and ideas. I think I may have been a little too "new york"
for the guy at times, since the midwest seems to move in warp time;
slower than what I'm used to, would be an understatement! In the end
everything is the way we want it and in the place we want it, too. Our
subdivision is brand new, and there's plenty of guilding going on even
in the heart of the winter. Housing prices have remained relatively
stable out here as has the economy, unlike the business/housing climate
back home in the Newburg/Poughkeepsie area.
Nancy and the kids, Tommy and Christina, have been adapting with some
highs and lows, to an area in which they know virtually no one. After
getting the house in order, Nancy got a part time job with the realty
office that is handling the development of our subdivision (keeps her
out of the malls). And the kids began to adapt to the new school environment.
Tommy is in his second year of high school, and Christina is in the
fifth grade. Both miss the closeness of the friends they had back in
New York, but they are finding out that the kids out here do basically
the same things as kids all over. It's just not as glitzy as they think
they remember things used to be. We joined the local YMCA which has
a great facility and enough things going on to keep both of them occupied
during the Michigan winters.
Speaking of winter, I don't ever remember experiencing wind and cold
like I have since coming out here. Wind chills 20 to 40 below zero are
not all that infrequent, and the norm is 10 below to zero. And yes,
it does snow and blow and snow some more. The winds blow no matter what
the season though, since it's so flat. Your cheeks tend to stay rather
My job is OK, though a bit slow. Believe it or not, things do not necessarily
move with the same intensity as they did in the New York zone office.
I do miss the pace and some of the stress, too! To liven things up a
bit, I've enrolled in a master's program at Central Michigan University.
Returning to school should be very interesting. It will give me an opportunity
to put some of the things I've learned in the auto business to the test
I haven't typed this much in my life! Before I sign off though: should
any of you find yourselves traveling around and about this way, pleas
call oror better, stop by. It would be great to see people from the
old country!(5868 Westminster Way, East Lansing, Mi. 48823; 517-339-0677
C H A M P A G N A T
Statements of witnesses before the first Diocesan Tribunal investigating
the sanctity of the Servant of God, Marcellin Joseph Benedict Champagnat:
"My name is Julienne Epalle, born in Le Rosey in 1795. I knew
Pere Champagnat from 1512 on, when he came to spend his vacation in
Marlhes while he was a seminarian ... and I declare that at that time
the young cleric was consumed with zeal for the glory of God. During
the very first week of his vacation he told us, If you come, I will
teach you the catechism, and I will show you how you should spend your
"My name is Marie Moulin, nee Duvernay. I am a widow, born in
LaValla in 1509.I knew Champagnat from the time I was eight or nine.
He gave me my First Communion. Even if the weather was bad, he walked
more than an hour to visit me every two weeks to supervise the class
and encourage the children. He was associate pastor in LaValla then.
I knew him for twenty years. How much good he did! We were very edified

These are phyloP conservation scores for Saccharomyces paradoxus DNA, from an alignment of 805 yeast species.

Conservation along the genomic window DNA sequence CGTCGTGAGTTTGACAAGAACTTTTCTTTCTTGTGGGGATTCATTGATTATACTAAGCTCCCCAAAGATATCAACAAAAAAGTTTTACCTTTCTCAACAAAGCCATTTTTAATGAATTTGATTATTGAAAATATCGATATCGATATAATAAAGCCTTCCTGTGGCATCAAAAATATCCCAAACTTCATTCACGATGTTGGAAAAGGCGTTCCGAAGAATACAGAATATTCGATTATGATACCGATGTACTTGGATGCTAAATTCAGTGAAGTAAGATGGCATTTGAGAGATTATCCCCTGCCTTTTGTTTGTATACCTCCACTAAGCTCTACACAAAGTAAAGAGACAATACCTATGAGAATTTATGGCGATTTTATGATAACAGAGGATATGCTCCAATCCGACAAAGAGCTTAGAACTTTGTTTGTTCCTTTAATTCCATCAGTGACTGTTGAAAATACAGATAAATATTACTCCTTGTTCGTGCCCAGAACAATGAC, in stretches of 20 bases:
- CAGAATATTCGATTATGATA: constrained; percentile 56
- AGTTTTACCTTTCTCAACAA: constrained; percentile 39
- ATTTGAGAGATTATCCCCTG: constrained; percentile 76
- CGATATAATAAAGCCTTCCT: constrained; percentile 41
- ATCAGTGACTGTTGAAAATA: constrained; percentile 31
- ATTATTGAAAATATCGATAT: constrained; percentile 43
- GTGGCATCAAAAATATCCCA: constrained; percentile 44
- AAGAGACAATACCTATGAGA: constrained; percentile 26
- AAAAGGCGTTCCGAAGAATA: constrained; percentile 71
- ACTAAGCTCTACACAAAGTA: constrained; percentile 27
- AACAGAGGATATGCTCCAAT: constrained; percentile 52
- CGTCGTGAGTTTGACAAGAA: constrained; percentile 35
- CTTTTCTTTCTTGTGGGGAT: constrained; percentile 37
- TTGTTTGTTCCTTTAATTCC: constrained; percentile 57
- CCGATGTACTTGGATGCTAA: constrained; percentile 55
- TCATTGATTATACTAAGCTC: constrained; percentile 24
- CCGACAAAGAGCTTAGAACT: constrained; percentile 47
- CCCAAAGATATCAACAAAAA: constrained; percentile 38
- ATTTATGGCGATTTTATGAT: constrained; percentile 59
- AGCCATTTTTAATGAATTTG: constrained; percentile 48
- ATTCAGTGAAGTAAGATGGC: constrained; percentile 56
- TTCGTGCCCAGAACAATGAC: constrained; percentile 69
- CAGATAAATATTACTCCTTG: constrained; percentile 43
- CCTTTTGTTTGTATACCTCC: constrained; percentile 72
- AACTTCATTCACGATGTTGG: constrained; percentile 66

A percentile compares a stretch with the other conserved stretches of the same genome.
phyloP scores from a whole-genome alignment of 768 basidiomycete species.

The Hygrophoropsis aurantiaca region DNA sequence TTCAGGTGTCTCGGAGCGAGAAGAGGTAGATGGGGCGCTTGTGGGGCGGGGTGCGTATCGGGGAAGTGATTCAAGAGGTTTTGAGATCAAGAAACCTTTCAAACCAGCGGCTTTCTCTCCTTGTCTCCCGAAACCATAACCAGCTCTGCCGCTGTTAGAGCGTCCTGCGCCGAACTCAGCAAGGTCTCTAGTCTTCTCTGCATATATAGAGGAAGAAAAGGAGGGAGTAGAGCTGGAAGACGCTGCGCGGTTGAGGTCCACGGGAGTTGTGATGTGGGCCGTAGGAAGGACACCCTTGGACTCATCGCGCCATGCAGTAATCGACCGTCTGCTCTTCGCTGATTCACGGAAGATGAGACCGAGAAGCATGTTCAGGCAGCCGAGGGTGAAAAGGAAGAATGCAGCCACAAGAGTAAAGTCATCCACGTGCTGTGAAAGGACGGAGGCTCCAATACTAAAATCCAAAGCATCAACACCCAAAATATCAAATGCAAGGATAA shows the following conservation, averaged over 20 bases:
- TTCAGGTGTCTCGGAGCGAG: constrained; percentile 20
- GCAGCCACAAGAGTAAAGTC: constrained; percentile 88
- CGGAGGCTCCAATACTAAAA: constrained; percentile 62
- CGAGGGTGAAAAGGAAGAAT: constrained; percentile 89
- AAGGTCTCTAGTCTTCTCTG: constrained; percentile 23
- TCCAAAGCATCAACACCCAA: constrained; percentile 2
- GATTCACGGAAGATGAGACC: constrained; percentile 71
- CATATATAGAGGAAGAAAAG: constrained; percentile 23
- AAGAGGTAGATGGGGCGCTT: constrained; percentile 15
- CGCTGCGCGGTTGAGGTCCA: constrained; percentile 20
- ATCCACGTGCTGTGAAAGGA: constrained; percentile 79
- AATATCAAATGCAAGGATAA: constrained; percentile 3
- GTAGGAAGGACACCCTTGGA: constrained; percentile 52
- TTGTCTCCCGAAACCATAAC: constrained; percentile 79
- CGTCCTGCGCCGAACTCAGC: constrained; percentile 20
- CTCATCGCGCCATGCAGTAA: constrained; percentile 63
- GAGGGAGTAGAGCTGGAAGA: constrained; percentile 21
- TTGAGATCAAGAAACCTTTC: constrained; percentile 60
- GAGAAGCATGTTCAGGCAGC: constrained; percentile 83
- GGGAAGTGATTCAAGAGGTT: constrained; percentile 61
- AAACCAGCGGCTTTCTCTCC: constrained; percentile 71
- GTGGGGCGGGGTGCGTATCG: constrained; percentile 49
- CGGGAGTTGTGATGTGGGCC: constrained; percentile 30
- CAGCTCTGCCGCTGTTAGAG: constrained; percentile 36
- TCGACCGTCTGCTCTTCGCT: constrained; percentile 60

at the poverty in which he lived with his Brothers. When he arrived
in LaValla, the church was in terrible condition. He acted as plasterer
and stonemason to repair it. We gave him a lot, because we loved him
so much. I have never seen anyone so wise as he."
"My name is Jean-Baptiste Defour, in religious life, Brother Theodose.
I was born in 1516. I knew the Servant of God for five years. I lived
in community with him for eight months, and later I often returned to
the Hermitage to discuss matters with him and to make my retreat. I
heard our first Brothers and other people speak about him, especially
in LaValla where I taught for a year and in Marlhes where I have relatives.
During his life time everyone considered him to be a saint. I heard
some outstanding clergymen say, 'Your Father Champagnat is a saint:.
He was deeply pious, but he could never stand any kind of exaggerated
or misplaced piety. He held firmly to the Rule, but he disapproved of
the kind of rigorism which destroys charity in communities."
"My name is Pierre Louis Malaure.I was born in LaValla in 1523,
and I am presently parish priest in Valbenoite.I knew Father Champagnat
personally for ten years. He even came to visit my family. I often had
long conversations about him with my relatives, as well as with his
Brothers. I often attended Masses he celebrated. Out of all the priests
I have seen at the altar, there is none who left me with an impression
of such lively faith and burning love as the one I have of Champagnat."
"My name is Jean-Francois Badard, born in LaValla in 1513. I knew
the Servant of God during my childhood, and since I was the son of the
sacristan, I accompanied him several times when he carried the Lord
to the sick, and sometimes I served his Mass. He preached the gospel
simply, and not too long. He was well liked by the solid citizens of
LaValla. How many edifying things I would be able to say if I were not
so old; Father Champagnat is a saint: And so were his first Brothers."
GMC MOUNT ST. MICHAEL Saturday:
12 to 6 September
From the beginning there was no subscription fee for Marists All. Not
until issues #2 and #3 was mention made of the costs of publication